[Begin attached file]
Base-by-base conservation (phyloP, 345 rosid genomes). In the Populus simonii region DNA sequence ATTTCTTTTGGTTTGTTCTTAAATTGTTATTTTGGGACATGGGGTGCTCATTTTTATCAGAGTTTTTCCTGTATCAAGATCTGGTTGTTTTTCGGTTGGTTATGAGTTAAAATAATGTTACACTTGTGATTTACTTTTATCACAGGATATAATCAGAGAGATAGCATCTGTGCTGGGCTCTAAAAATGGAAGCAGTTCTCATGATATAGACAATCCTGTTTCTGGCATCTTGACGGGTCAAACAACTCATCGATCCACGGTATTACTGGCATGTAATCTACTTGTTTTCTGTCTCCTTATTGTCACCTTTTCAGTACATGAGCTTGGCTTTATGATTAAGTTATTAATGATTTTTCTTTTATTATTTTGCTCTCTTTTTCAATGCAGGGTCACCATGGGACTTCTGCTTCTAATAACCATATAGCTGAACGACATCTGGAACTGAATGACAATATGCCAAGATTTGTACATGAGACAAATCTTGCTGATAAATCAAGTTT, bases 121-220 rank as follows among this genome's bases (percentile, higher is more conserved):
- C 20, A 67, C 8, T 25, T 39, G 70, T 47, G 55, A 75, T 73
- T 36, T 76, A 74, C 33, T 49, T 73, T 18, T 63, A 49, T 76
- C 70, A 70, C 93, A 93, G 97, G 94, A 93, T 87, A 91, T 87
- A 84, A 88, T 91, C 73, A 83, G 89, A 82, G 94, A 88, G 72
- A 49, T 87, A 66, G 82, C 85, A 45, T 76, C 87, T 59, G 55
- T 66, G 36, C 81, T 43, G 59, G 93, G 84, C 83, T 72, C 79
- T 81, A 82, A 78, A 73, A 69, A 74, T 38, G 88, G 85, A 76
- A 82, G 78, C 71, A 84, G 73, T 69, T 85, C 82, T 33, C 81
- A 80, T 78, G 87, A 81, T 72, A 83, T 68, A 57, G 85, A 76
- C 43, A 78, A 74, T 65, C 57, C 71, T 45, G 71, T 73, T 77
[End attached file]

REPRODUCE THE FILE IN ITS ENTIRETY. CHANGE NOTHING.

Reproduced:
Base-by-base conservation (phyloP, 345 rosid genomes). In the Populus simonii region DNA sequence ATTTCTTTTGGTTTGTTCTTAAATTGTTATTTTGGGACATGGGGTGCTCATTTTTATCAGAGTTTTTCCTGTATCAAGATCTGGTTGTTTTTCGGTTGGTTATGAGTTAAAATAATGTTACACTTGTGATTTACTTTTATCACAGGATATAATCAGAGAGATAGCATCTGTGCTGGGCTCTAAAAATGGAAGCAGTTCTCATGATATAGACAATCCTGTTTCTGGCATCTTGACGGGTCAAACAACTCATCGATCCACGGTATTACTGGCATGTAATCTACTTGTTTTCTGTCTCCTTATTGTCACCTTTTCAGTACATGAGCTTGGCTTTATGATTAAGTTATTAATGATTTTTCTTTTATTATTTTGCTCTCTTTTTCAATGCAGGGTCACCATGGGACTTCTGCTTCTAATAACCATATAGCTGAACGACATCTGGAACTGAATGACAATATGCCAAGATTTGTACATGAGACAAATCTTGCTGATAAATCAAGTTT, bases 121-220 rank as follows among this genome's bases (percentile, higher is more conserved):
- C 20, A 67, C 8, T 25, T 39, G 70, T 47, G 55, A 75, T 73
- T 36, T 76, A 74, C 33, T 49, T 73, T 18, T 63, A 49, T 76
- C 70, A 70, C 93, A 93, G 97, G 94, A 93, T 87, A 91, T 87
- A 84, A 88, T 91, C 73, A 83, G 89, A 82, G 94, A 88, G 72
- A 49, T 87, A 66, G 82, C 85, A 45, T 76, C 87, T 59, G 55
- T 66, G 36, C 81, T 43, G 59, G 93, G 84, C 83, T 72, C 79
- T 81, A 82, A 78, A 73, A 69, A 74, T 38, G 88, G 85, A 76
- A 82, G 78, C 71, A 84, G 73, T 69, T 85, C 82, T 33, C 81
- A 80, T 78, G 87, A 81, T 72, A 83, T 68, A 57, G 85, A 76
- C 43, A 78, A 74, T 65, C 57, C 71, T 45, G 71, T 73, T 77